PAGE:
“Everything out of your pockets! Jackets and belts off! No cell phones!” We comply to the barking orders from the officers as we line up in the cold outside Division V among the girlfriends, mothers, and small children of the men held there. A four-year old, who, based on Chicago statistics probably does not know her ABC’s, has already mastered putting her arms out in the stance to be frisked by security so she can visit her dad.
There’s nothing about this process that promotes dignity or compassion. After making it through the metal detectors, pat down, background check, and a second round of metal detectors and pat downs, we are ready to visit.
We walk a mother through the process to see her son. This hassle grants the opportunity for her to spend 15 minutes shouting through a scratched-glass wall, leaning over the counter to get her ear level with the speaking hole to hear, and attempting to block out everyone else’s shouting as they talk to their own loved ones directly beside her. Despite the struggle, mother and son catch up the best they can, and laughter and jokes are shared between the two family members. It strikes me—these cages and safeguards are for this young man, beaming with a warm smile and discussing the latest book he has read. He is much more lost than he is dangerous.
He speaks to us about some of the conditions while he is locked up. There is a prevalence of inmate-on-inmate violence, unsanitary conditions, and poor food quality, among other issues. Gang members spend more time educating and recruiting inmates than they do repenting from their practices. In 2008, Cook County Jail was condemned for its poor treatment of inmates reaching unconstitutional levels (Full Report here: http://www.nytimes.com/2008/07/18/us/18cook.html). While the jail has no doubt improved since then, it is not a model for humane treatment.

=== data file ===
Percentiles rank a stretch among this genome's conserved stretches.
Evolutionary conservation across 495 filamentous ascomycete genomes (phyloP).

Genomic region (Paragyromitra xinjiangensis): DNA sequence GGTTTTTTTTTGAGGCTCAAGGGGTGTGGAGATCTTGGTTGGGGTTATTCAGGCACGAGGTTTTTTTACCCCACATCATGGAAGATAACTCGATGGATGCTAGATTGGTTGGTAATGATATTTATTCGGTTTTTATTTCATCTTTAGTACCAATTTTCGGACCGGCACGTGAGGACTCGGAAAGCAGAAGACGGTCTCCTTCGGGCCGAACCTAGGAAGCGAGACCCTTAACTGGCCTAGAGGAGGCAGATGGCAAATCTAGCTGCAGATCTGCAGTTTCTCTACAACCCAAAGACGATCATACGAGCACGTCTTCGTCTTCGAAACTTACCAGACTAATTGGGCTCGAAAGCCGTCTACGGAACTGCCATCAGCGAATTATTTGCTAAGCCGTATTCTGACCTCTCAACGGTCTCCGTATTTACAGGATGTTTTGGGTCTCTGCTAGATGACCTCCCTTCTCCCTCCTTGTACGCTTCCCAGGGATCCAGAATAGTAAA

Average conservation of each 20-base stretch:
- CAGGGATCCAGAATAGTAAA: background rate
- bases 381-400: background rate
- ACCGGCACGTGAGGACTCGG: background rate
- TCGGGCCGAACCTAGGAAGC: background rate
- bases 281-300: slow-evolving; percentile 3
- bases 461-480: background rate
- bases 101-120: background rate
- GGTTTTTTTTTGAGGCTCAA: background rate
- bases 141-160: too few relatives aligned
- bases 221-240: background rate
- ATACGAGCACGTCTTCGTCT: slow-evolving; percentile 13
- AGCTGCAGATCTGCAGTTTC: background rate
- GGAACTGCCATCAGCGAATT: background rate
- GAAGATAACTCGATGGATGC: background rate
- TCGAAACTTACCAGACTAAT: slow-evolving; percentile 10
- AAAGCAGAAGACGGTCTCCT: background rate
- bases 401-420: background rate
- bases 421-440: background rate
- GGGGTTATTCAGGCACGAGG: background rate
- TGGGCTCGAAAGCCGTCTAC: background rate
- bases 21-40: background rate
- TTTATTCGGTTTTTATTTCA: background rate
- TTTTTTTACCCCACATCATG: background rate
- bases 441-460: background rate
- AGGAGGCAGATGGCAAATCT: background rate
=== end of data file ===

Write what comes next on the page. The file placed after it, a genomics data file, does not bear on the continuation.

It is a nightmare that no parent would want their child to endure.
This is not an inspiring type of place, full of mentoring, role models, or life-changing programs for our inmates. It is a place that strips a person of their dignity.
How many people have you heard of were arrested once, served for several years, and then had a great, criminal-free life afterwards? While there are no doubt some exceptions, most re-emerging to society are angry, without opportunities, and seek solace among those who have faced similar conditions.
Other parts of our penal system create the same issues. Court cases are granted numerous continuances that drag cases on for months, straining the wills of both sides. The object of the prosecutor is to prove the defendant is beyond hope to change. Trials expose the worst as traumatized victims are torn to shreds by the defense. Meanwhile, ex-felons hustle on the streets because they are prevented from getting a real job, despite having “paid their debt to society.”
How did we decide as a nation that this was the best solution to the problem of crime? While the system is not necessarily unjust, it is certainly not helpful in rehabilitating young men. While there absolutely needs to be a justice system, the current one seeks punishment more than justice. Is our goal punishment or correction? While we cannot ignore the dangers of criminals, we also cannot correct without compassion and forgiveness.
Right now, inmates are not the only ones imprisoned. We are imprisoned by our inability to find restorative justice methods aimed at reconnecting “lost ones” back into society. Jesus calls us to take an active part in caring for our lost members, and these members need hope that they can belong.
–Megan Sherrier, BSL
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